ClickerSolutions Training Articles

Rewarding Attention

You, as mentioned, are really dealing with a baby and if I am working with a baby I am shaping their attitude towards the world. In the meantime we might be heeling or doing other exercises, but my primary concerns are shaping a good working attitude and a happy confident dog. A dog aggressed towards your dog and your’s naturally was distracted - the type of self control you describe "ignore that" is seldom present in a puppy. You'll get there -- I can heel my Belgian female and my Golden past dogs barking and lunging at them, have them down just feet from the "troublemakers" (said tongue perfectly planted in cheek) and they give these dogs absolutely no notice. But that takes time...both in terms of the fluency of one’s training and in terms of the dog's social maturity. I.E. you will get there - soon your Rottie will be out of adolescence she will still be interested in other dogs but will probably not have the "I must meet and play with everyone" attitude of the teenager. I'm sure you know that.

Now regarding this Zen business. You certainly could give your girl "the other dog" as a reward. I have used that with tremendous success and it's an exercise we use in my classes. I will match up compatible dogs AND if the dogs focus on their owners, or down, or heel beautifully they "get to go see the other dog" as a reward! The dogs LOVE it and wow you can get a LOT of self control even around dogs very quickly. I.E. playing for a few minutes does not make them loose focus because they get to play when they have focus! It works...holding the dog away from the world does not work.

I hold some agility classes at my facility. I don't teach them, but I hang out, assist and/or work my dogs in these classes. In them is a woman who has extremely strict rules for her competition dogs, one of which is "NO ONE is to feed my dogs" – well, her dog is all over the room begging for treats. He has done this for years. I've never seen her dog get a treat, but with great optimism he "works a room". In contrast all of my dogs can have a treat from anyone they can beg one off of, but my dogs are not going all over the room working the crowd...Why not?! Because they might get a treat or two wandering BUT if they remain focused on me the rate of reward is so high. I.E. you can stick with me and get a dozen treats or more or wander the room and get one -- my dogs make wise choices. Even if someone does feed them they will seldom stick around for more than one and will return to me for much crummier treats...Why?! Because they have found most individuals are very stingy whereas their owner is extremely generous with the treats. HIGH RATE of reinforcement.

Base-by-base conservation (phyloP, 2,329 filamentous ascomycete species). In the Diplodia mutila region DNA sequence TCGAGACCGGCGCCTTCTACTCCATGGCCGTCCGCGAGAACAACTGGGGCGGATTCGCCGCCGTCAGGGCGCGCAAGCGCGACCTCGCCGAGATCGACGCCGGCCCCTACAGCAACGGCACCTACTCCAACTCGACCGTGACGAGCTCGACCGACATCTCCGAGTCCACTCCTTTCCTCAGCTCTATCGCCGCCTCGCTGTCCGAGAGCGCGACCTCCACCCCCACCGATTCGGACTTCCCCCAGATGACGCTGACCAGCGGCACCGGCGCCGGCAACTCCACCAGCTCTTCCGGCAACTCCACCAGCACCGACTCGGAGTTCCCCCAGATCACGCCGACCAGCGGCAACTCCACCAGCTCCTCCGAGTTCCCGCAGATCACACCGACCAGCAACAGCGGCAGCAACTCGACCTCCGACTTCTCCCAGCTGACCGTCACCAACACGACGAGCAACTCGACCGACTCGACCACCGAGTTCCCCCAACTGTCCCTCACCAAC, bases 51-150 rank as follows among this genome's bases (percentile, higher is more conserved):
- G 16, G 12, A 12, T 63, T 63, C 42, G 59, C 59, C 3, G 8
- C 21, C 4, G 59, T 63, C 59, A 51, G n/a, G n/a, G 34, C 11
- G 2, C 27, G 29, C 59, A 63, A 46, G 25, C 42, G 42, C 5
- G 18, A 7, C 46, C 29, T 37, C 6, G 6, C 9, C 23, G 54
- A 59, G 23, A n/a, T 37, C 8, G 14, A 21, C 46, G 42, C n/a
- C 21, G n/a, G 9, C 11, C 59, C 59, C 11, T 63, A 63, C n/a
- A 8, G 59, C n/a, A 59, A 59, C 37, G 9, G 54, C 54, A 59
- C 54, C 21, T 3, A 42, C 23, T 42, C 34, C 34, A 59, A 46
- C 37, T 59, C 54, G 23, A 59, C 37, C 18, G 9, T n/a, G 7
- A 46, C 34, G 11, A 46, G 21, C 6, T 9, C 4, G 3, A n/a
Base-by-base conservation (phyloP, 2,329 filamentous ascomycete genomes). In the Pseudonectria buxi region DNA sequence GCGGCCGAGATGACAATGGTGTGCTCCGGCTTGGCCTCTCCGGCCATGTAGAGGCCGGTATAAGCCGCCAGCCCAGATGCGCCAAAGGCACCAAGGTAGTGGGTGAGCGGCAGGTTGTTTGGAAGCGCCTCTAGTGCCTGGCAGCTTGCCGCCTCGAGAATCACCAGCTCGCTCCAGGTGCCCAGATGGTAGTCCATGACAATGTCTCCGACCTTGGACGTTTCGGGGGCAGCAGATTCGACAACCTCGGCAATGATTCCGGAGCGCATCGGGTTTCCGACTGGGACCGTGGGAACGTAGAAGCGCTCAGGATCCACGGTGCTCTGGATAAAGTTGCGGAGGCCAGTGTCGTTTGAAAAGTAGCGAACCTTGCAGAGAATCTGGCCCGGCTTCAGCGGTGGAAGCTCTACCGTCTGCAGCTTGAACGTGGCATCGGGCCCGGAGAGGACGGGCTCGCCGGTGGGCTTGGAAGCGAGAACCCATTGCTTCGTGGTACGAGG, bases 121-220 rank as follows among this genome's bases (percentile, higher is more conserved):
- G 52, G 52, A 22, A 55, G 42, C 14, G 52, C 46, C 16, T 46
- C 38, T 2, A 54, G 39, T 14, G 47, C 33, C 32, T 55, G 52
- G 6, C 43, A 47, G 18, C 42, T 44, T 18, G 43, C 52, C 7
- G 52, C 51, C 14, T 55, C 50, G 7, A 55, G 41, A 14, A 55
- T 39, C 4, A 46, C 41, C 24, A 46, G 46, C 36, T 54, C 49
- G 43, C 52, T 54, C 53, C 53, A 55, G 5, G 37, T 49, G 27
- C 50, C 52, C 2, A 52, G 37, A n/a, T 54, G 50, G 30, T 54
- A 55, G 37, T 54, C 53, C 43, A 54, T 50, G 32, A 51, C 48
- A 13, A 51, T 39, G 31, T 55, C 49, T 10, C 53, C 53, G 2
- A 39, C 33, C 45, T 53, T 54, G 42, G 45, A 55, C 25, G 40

Now this woman also seldom to never pays her dog for "hanging out" with her ...the dog only gets treats when working, never for standing around with her. So of course he works the room or races around over obstacles before being cued to do so -- when he is on the obstacles he gets treats...he's working. Standing around with her has "no payoff". And her "no one feeds my dog rule" isn't working very well either. <grin> Stubbornly she clings to her rule however. I wonder at times what she thinks when I have the extreme focus of an offleash young JRT for an entire class period and she is struggling with her "obedience breed" -- I'd ask a few questions or at least watch and learn from my neighbor.

I have dogs that are very high energy and "love to work" and so they certainly get treats when they work, but they probably get more when they are standing around -- that's hard. Racing through a tunnel is fun, fun, fun!

I'd use dogs as a reward. See if you can find a trainer or school open minded to this idea -- personally I wouldn't go to a trainer that didn't see the benefit of that...if one can find compatible dogs. Work this out with another dog owner. Surely there is at least one other "teenager" in class that would just love more than the most delicious liver to see a dog up close and personal from time to time.

The reward is determined by the dog and not by the handler...my mentor was going to breed her Terv stud to a cute little female after class. Just before she did this she realized she had probably the world’s biggest reward in the training building. Wow! Of course she did...she had him work for her heeling and so on. Then she gave her boy the "ultimate reward." The dog, after that evening (who was already a good working dog), would heel through fire for her for months afterwards!! He went for days with a "what ELSE can I do for you attitude". LOLOL A Terv is already zealous for an owner's attention, but he was off the proverbial charts after his jackpot.

Janet Smith
jsmith14@sprynet.com
copyright 2001 Janet Smith

 

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